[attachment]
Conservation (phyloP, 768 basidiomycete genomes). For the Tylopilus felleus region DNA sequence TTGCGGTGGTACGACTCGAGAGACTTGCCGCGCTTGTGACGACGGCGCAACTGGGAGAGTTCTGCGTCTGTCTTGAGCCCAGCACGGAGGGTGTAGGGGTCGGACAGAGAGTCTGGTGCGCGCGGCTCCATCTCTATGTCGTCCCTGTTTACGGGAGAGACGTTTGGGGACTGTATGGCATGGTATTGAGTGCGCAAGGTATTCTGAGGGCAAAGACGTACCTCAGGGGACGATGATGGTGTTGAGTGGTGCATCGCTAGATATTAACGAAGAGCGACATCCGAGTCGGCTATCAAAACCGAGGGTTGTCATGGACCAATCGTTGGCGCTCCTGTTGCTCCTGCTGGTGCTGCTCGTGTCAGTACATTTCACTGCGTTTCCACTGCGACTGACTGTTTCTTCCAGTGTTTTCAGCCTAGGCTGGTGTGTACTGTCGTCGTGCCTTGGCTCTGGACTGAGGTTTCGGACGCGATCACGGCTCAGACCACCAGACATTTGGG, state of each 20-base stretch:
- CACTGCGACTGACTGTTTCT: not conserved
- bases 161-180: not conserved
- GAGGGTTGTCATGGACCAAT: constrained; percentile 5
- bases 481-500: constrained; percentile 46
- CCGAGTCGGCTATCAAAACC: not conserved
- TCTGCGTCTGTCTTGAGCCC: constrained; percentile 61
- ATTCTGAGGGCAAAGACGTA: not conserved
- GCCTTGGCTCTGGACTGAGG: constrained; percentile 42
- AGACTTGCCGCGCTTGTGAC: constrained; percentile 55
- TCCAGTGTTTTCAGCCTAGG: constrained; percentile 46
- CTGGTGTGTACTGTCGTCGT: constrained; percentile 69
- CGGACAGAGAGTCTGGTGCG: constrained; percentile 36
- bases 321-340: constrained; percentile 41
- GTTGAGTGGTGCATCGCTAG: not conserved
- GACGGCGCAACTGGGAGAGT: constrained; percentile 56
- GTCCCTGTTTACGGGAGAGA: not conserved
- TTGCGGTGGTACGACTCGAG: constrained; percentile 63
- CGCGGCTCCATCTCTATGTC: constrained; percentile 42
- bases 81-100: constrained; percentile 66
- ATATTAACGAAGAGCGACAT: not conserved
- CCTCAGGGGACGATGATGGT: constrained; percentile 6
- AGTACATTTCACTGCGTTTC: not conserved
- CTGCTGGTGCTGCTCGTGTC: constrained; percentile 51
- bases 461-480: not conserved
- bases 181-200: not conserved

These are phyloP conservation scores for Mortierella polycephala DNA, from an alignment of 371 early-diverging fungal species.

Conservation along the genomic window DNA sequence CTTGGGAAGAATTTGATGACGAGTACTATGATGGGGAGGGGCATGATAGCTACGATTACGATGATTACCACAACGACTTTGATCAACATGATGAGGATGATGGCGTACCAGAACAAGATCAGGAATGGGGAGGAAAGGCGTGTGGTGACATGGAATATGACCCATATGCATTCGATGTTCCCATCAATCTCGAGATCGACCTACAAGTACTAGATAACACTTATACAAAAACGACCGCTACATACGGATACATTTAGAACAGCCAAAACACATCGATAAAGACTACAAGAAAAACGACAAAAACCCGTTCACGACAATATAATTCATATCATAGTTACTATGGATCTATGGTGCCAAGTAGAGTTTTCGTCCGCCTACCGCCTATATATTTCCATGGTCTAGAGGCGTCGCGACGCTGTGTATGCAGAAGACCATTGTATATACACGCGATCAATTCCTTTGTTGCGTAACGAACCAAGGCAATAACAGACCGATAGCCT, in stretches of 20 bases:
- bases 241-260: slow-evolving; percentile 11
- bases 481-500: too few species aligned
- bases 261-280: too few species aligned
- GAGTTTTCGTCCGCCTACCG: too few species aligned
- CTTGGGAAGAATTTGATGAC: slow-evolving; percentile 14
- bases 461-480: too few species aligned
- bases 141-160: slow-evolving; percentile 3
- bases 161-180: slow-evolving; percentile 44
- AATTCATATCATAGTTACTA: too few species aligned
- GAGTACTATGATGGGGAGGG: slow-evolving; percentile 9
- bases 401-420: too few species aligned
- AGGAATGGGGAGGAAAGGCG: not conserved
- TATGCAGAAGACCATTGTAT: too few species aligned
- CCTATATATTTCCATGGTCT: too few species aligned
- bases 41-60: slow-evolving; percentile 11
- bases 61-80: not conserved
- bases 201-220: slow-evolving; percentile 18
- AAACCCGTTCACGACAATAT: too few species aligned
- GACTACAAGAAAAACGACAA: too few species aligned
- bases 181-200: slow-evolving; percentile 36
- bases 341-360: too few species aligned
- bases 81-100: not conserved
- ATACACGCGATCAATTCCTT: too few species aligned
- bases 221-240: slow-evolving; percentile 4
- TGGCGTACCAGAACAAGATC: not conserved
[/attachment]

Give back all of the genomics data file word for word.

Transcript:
Conservation (phyloP, 768 basidiomycete genomes). For the Tylopilus felleus region DNA sequence TTGCGGTGGTACGACTCGAGAGACTTGCCGCGCTTGTGACGACGGCGCAACTGGGAGAGTTCTGCGTCTGTCTTGAGCCCAGCACGGAGGGTGTAGGGGTCGGACAGAGAGTCTGGTGCGCGCGGCTCCATCTCTATGTCGTCCCTGTTTACGGGAGAGACGTTTGGGGACTGTATGGCATGGTATTGAGTGCGCAAGGTATTCTGAGGGCAAAGACGTACCTCAGGGGACGATGATGGTGTTGAGTGGTGCATCGCTAGATATTAACGAAGAGCGACATCCGAGTCGGCTATCAAAACCGAGGGTTGTCATGGACCAATCGTTGGCGCTCCTGTTGCTCCTGCTGGTGCTGCTCGTGTCAGTACATTTCACTGCGTTTCCACTGCGACTGACTGTTTCTTCCAGTGTTTTCAGCCTAGGCTGGTGTGTACTGTCGTCGTGCCTTGGCTCTGGACTGAGGTTTCGGACGCGATCACGGCTCAGACCACCAGACATTTGGG, state of each 20-base stretch:
- CACTGCGACTGACTGTTTCT: not conserved
- bases 161-180: not conserved
- GAGGGTTGTCATGGACCAAT: constrained; percentile 5
- bases 481-500: constrained; percentile 46
- CCGAGTCGGCTATCAAAACC: not conserved
- TCTGCGTCTGTCTTGAGCCC: constrained; percentile 61
- ATTCTGAGGGCAAAGACGTA: not conserved
- GCCTTGGCTCTGGACTGAGG: constrained; percentile 42
- AGACTTGCCGCGCTTGTGAC: constrained; percentile 55
- TCCAGTGTTTTCAGCCTAGG: constrained; percentile 46
- CTGGTGTGTACTGTCGTCGT: constrained; percentile 69
- CGGACAGAGAGTCTGGTGCG: constrained; percentile 36
- bases 321-340: constrained; percentile 41
- GTTGAGTGGTGCATCGCTAG: not conserved
- GACGGCGCAACTGGGAGAGT: constrained; percentile 56
- GTCCCTGTTTACGGGAGAGA: not conserved
- TTGCGGTGGTACGACTCGAG: constrained; percentile 63
- CGCGGCTCCATCTCTATGTC: constrained; percentile 42
- bases 81-100: constrained; percentile 66
- ATATTAACGAAGAGCGACAT: not conserved
- CCTCAGGGGACGATGATGGT: constrained; percentile 6
- AGTACATTTCACTGCGTTTC: not conserved
- CTGCTGGTGCTGCTCGTGTC: constrained; percentile 51
- bases 461-480: not conserved
- bases 181-200: not conserved

These are phyloP conservation scores for Mortierella polycephala DNA, from an alignment of 371 early-diverging fungal species.

Conservation along the genomic window DNA sequence CTTGGGAAGAATTTGATGACGAGTACTATGATGGGGAGGGGCATGATAGCTACGATTACGATGATTACCACAACGACTTTGATCAACATGATGAGGATGATGGCGTACCAGAACAAGATCAGGAATGGGGAGGAAAGGCGTGTGGTGACATGGAATATGACCCATATGCATTCGATGTTCCCATCAATCTCGAGATCGACCTACAAGTACTAGATAACACTTATACAAAAACGACCGCTACATACGGATACATTTAGAACAGCCAAAACACATCGATAAAGACTACAAGAAAAACGACAAAAACCCGTTCACGACAATATAATTCATATCATAGTTACTATGGATCTATGGTGCCAAGTAGAGTTTTCGTCCGCCTACCGCCTATATATTTCCATGGTCTAGAGGCGTCGCGACGCTGTGTATGCAGAAGACCATTGTATATACACGCGATCAATTCCTTTGTTGCGTAACGAACCAAGGCAATAACAGACCGATAGCCT, in stretches of 20 bases:
- bases 241-260: slow-evolving; percentile 11
- bases 481-500: too few species aligned
- bases 261-280: too few species aligned
- GAGTTTTCGTCCGCCTACCG: too few species aligned
- CTTGGGAAGAATTTGATGAC: slow-evolving; percentile 14
- bases 461-480: too few species aligned
- bases 141-160: slow-evolving; percentile 3
- bases 161-180: slow-evolving; percentile 44
- AATTCATATCATAGTTACTA: too few species aligned
- GAGTACTATGATGGGGAGGG: slow-evolving; percentile 9
- bases 401-420: too few species aligned
- AGGAATGGGGAGGAAAGGCG: not conserved
- TATGCAGAAGACCATTGTAT: too few species aligned
- CCTATATATTTCCATGGTCT: too few species aligned
- bases 41-60: slow-evolving; percentile 11
- bases 61-80: not conserved
- bases 201-220: slow-evolving; percentile 18
- AAACCCGTTCACGACAATAT: too few species aligned
- GACTACAAGAAAAACGACAA: too few species aligned
- bases 181-200: slow-evolving; percentile 36
- bases 341-360: too few species aligned
- bases 81-100: not conserved
- ATACACGCGATCAATTCCTT: too few species aligned
- bases 221-240: slow-evolving; percentile 4
- TGGCGTACCAGAACAAGATC: not conserved